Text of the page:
NOVICE: Do you have thoughts?

ROOM: Not thoughts like you would know them. I am essentially a computer.

NOVICE: Then, why wouldn’t you just be a computer?

ROOM: Excellent inquiry. I speak just as my human, Harold did. All my memories were uploaded to the system, and that’s what differentiates me from the next computer.

NOVICE: But you don’t think.

ROOM: Good heavens, no.

NOVICE: I think he would pass the Turing test, and therefore, he would be considered cognizant.

SCIENTIST: Do you know who Turing was?


SCIENTIST: So, you know he published that test in 1950. He was ahead of his time, and yet, kind of irrelevant in today’s scientific community.

NOVICE: But you don’t disagree with me.

SCIENTIST: Not exactly, no. I think the Turing test would not be challenging to HAROLD here, but that doesn’t mean HAROLD thinks. Would a thinking person deny they think?

NOVICE: Maybe if they thought they’d be shut off if they acknowledged the ability.

SCIENTIST: That is by far the most profound thing you’ve said today. I’m going to let you in on a secret: you should donate your body to science.


SCIENTIST: Every body part here represents a person who donated their body for the pursuit of knowledge of future people. But even more than that… all their funeral expenses were taken care of by the company that takes the cadavers.

NOVICE: But they’re here. What’s to bury, if the bodies are here?

SCIENTIST: Their whole bodies aren’t usually used. You know, aside from the pre-cogs in that one room. But the typical body is cremated.

NOVICE: Do you find yourself with any difficulties you can’t quite overcome?

SCIENTIST: A difficulty we currently deal with, is that the unit doesn’t learn.


SCIENTIST: Sorry. The cadaver. It doesn’t learn. It adapts, but it never learns. If you tried teaching it a new language, they simply won’t comprehend it. They react and adapt to changes, but therein lies our frustration. But, at the same time, it’s just yet another reminder that they are indeed among the dead.

NOVICE: Aren’t you a bit concerned that they’ll- no… let’s step into the land of the hypothetical.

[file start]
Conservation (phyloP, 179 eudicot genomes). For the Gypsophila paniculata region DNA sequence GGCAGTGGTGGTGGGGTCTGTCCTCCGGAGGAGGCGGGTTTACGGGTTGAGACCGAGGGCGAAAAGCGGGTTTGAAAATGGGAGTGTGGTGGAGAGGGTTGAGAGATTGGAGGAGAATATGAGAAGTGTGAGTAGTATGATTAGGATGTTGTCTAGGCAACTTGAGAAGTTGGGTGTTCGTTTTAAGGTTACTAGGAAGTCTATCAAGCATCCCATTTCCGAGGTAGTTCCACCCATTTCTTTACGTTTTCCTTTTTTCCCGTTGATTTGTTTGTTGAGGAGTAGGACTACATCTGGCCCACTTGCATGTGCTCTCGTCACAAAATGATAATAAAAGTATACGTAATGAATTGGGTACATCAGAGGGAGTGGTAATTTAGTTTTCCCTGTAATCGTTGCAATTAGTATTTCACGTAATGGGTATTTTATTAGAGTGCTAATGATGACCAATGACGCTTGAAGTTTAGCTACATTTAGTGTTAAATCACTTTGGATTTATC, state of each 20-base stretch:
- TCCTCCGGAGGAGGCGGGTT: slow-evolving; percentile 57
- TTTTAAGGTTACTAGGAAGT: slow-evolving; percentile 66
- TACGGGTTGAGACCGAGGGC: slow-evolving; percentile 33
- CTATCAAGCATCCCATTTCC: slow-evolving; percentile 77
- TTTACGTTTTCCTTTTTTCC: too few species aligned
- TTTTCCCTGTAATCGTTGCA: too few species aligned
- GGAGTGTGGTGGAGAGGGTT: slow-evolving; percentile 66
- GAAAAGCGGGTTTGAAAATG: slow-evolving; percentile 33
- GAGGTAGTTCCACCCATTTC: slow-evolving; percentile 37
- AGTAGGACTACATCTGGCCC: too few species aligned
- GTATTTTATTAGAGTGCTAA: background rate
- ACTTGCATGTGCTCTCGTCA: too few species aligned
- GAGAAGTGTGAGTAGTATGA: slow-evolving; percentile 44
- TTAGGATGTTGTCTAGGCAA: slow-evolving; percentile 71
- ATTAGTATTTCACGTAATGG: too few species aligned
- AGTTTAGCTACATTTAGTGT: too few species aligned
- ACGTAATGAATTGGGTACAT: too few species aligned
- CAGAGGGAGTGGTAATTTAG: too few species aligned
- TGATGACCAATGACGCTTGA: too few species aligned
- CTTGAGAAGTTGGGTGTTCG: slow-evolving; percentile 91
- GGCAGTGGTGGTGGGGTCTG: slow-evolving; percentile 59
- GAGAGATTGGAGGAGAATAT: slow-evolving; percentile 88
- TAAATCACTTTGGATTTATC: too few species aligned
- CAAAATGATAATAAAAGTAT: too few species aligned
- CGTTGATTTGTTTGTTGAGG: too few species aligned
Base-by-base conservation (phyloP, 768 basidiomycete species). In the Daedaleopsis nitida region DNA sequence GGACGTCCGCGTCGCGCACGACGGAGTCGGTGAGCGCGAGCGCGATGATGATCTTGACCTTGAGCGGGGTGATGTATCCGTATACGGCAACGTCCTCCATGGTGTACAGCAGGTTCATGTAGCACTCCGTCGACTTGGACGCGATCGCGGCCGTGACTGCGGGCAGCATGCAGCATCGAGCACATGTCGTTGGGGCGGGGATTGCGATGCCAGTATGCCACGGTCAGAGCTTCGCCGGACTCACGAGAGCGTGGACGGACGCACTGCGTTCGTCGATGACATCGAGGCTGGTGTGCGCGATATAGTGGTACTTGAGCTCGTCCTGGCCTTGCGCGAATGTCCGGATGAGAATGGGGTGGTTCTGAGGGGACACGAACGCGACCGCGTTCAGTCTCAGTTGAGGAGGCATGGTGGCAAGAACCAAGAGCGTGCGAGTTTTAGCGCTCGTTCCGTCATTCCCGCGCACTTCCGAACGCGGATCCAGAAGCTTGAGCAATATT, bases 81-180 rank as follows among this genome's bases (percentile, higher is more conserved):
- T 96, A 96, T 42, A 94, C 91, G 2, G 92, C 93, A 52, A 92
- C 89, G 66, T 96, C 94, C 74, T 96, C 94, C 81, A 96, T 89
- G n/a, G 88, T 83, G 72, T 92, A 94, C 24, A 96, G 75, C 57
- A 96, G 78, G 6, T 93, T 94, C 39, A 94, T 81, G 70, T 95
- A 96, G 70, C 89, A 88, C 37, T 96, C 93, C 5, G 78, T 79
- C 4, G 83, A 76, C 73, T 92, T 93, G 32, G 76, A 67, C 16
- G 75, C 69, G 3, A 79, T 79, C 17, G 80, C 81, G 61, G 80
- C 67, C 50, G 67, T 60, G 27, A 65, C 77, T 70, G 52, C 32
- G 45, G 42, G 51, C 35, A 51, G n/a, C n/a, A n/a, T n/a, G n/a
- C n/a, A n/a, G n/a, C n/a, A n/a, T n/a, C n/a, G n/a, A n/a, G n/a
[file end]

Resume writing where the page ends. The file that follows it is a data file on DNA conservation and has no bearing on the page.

SCIENTIST: Sure. I’m game.

NOVICE: What if you died, and your donated cadaver gets brought here. You wake up, and you begin your life all over- or you get restarted from where you left off. You spend a few years, and then find out that you’re nothing more than a couple brain cells in a petri dish.

SCIENTIST: It would never happen that way. Your body dies, and your soul leaves you.

NOVICE: (scoffing) A scientist talking about a soul like it’s real…

SCIENTIST: There is something to the said about the existence of the soul. The longest anyone has died, only to come back, was in Sweden. 80 minutes of no pulse. She was dead in every imaginable sense. The cold stopped the cellular decay, which permitted her to be revived. But you know what that is?

NOVICE: No. What?

SCIENTIST: The longest anyone has ever been dead, returning from the dead. Sure, that record can eventually be broken, but it won’t be by days.

NOVICE: Isn’t your whole thing about doing the impossible, by artificial generation?

SCIENTIST: Yes, but if we could revive the dead, we wouldn’t have anyone here.

NOVICE: No. If you could revive the dead, wouldn’t that mean you’d have more interesting things you’d rather do to the dead?

SCIENTIST: (chuckling) We aren’t monsters. Sure, reviving people isn’t a mission of ours, but that’s not our job either. We’re here to work with the dead. Not for them.

NOVICE: They don’t pay enough?

SCIENTIST: They don’t pay at all. And yet, they get funeral expenses paid for. Honestly, we treat the dead better than we ever treated the living. Do you mind if I show you one last thing?

NOVICE: I’ve lasted this long.

SCIENTIST: You sure have. Honestly, I’m surprised you haven’t put the pieces back together yet.

NOVICE: Yet? Back?

SCIENTIST: You’ve been an exceptionally good novice.

NOVICE: What do you mean?

SCIENTIST: I’m not actually here. (pause) And, neither are you.

NOVICE: (painfully) Ow!

SCIENTIST: You said ‘ow,’ but did it really hurt? Really?

NOVICE: Yes! You stabbed me with a pencil! See how (stabbing) you like it!

SCIENTIST: Nothing. Like I said: we aren’t here. What would you like your new user name to be, Novice? You might want to think on it for a while. After all, you have to “live” the rest of your… life with the name.